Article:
Before initiating any of the targeted therapies, patients must be counseled about pregnancy, fertility, and contraception. All four oral targeted agents approved for metastatic/unresectable melanoma can cause fetal harm. Some patients view themselves as sterile because of prior anticancer therapies or assume that they will be rendered sterile by targeted therapy. It is important to emphasize the need for effective birth control even in the face of these beliefs. Women of childbearing age must be advised to use effective birth control during treatment and for at least two weeks (for cobimetinib, dabrafenib, and vemurafenib) to four months (for trametinib) after treatment ends (Genentech, 2016a, 2016b; Novartis, 2015, 2016). Dabrafenib can interact with hormonal contraceptives (oral pills, injections, or patches), rendering them ineffective; therefore, women must be counseled to use nonhormonal contraception during and immediately after treatment with this drug (Novartis, 2016). Many practices advise patients to use two nonhormonal (barrier) methods of contraception to increase effectiveness.

    Impact on fertility in humans is not known, but cobimetinib, dabrafenib, and trametinib have been shown to impair fertility in male and female animal models (Genentech, 2016a, 2016b; Novartis, 2015, 2016). Dabrafenib may irreversibly limit fertility in males (Novartis, 2016). Men should be counseled regarding decreased chances of impregnating a female partner while receiving treatment with any of the four targeted agents (OncoLink, 2015a, 2015b, 2016a, 2016b).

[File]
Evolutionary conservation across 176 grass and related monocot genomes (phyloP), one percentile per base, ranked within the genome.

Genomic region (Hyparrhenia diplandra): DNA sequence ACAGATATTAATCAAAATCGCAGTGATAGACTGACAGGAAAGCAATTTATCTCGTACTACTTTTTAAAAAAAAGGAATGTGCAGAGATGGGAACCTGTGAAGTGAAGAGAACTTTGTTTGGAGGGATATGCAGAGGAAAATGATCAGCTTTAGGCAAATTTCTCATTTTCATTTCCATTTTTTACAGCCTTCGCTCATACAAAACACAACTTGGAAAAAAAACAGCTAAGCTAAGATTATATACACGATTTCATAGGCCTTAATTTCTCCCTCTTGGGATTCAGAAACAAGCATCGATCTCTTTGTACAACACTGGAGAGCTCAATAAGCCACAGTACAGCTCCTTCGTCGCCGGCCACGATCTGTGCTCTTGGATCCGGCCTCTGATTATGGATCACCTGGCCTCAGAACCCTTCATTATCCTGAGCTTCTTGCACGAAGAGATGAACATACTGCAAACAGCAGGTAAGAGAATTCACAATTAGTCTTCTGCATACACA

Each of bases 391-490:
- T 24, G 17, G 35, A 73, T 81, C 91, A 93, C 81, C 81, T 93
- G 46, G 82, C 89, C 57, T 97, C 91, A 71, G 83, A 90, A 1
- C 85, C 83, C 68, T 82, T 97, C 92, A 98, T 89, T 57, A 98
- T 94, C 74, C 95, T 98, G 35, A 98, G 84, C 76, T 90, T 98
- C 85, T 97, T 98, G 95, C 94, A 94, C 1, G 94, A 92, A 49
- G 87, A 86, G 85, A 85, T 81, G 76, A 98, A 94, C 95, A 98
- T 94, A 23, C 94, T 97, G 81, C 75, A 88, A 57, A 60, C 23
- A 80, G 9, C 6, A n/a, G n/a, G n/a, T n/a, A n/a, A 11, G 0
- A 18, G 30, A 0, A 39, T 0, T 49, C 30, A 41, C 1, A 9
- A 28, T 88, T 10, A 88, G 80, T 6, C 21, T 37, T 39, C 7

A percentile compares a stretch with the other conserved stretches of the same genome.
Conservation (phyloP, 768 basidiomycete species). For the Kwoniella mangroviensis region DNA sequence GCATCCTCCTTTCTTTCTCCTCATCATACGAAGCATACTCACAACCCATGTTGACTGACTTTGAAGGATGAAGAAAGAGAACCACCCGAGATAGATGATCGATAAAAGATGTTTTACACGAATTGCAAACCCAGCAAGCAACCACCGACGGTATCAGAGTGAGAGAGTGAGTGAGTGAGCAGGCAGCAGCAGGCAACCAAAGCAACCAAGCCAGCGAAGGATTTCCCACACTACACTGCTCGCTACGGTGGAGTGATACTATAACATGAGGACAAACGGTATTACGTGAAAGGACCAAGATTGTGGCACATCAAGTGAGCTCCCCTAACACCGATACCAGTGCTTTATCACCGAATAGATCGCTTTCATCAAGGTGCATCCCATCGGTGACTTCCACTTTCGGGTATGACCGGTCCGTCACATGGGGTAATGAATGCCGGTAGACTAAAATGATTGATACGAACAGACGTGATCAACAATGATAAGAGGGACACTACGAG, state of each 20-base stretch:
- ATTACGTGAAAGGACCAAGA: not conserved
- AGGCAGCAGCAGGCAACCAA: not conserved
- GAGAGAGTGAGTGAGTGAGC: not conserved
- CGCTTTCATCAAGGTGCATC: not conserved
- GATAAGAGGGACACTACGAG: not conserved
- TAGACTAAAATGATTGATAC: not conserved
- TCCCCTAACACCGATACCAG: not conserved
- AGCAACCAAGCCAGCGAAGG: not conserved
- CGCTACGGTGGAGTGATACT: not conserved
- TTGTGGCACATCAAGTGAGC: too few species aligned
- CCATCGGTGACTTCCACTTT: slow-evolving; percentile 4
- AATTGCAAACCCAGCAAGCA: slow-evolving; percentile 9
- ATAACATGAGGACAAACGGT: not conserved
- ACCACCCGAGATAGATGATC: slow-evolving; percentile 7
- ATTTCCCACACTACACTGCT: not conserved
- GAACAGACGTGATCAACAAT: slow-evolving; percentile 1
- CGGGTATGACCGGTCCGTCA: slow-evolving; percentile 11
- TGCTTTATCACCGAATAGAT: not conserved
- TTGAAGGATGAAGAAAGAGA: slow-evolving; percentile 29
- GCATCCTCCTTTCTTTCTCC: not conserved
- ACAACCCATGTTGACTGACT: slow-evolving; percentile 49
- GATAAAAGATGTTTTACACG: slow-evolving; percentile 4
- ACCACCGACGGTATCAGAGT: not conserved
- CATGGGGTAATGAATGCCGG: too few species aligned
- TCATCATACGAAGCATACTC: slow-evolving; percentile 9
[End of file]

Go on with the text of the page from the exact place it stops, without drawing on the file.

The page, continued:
Beyond immediate fertility and pregnancy effects, patients may have questions surrounding future family planning. Nurses should be prepared to discuss options for sperm banking and egg freezing and offer supportive counseling regarding the prospect of family planning in the setting of advanced melanoma. Prognosis and life expectancy should be considered. Such discussions may become more commonplace if targeted therapies become available for use in the adjuvant setting.

    Pharmacy and Insurance Issues

    Cost and Access

    Because most oral medications are covered under prescription insurance plans versus major medical plans (as with IV infusions), cost can be a significant barrier to medication initiation and refill (Schneider et al., 2014). To save money, patients with high out-of-pocket costs (i.e., co-pays or coinsurance) might delay treatment initiation or refills or dose less frequently than prescribed (Winn, Keating, & Dusetzina, 2016; Zafar et al., 2013). Patients covered by commercial, which must include prescription drug coverage, rather than government (e.g., Medicare, Medicaid) insurance have access to manufacturer co-pay cards that reduce patient financial responsibility. In addition, manufacturers of the targeted therapies for melanoma offer resources to reduce co-pays and connect patients on government insurance to foundations or other organizations that may offer assistance with the patient’s share of medication cost (see Figure 4).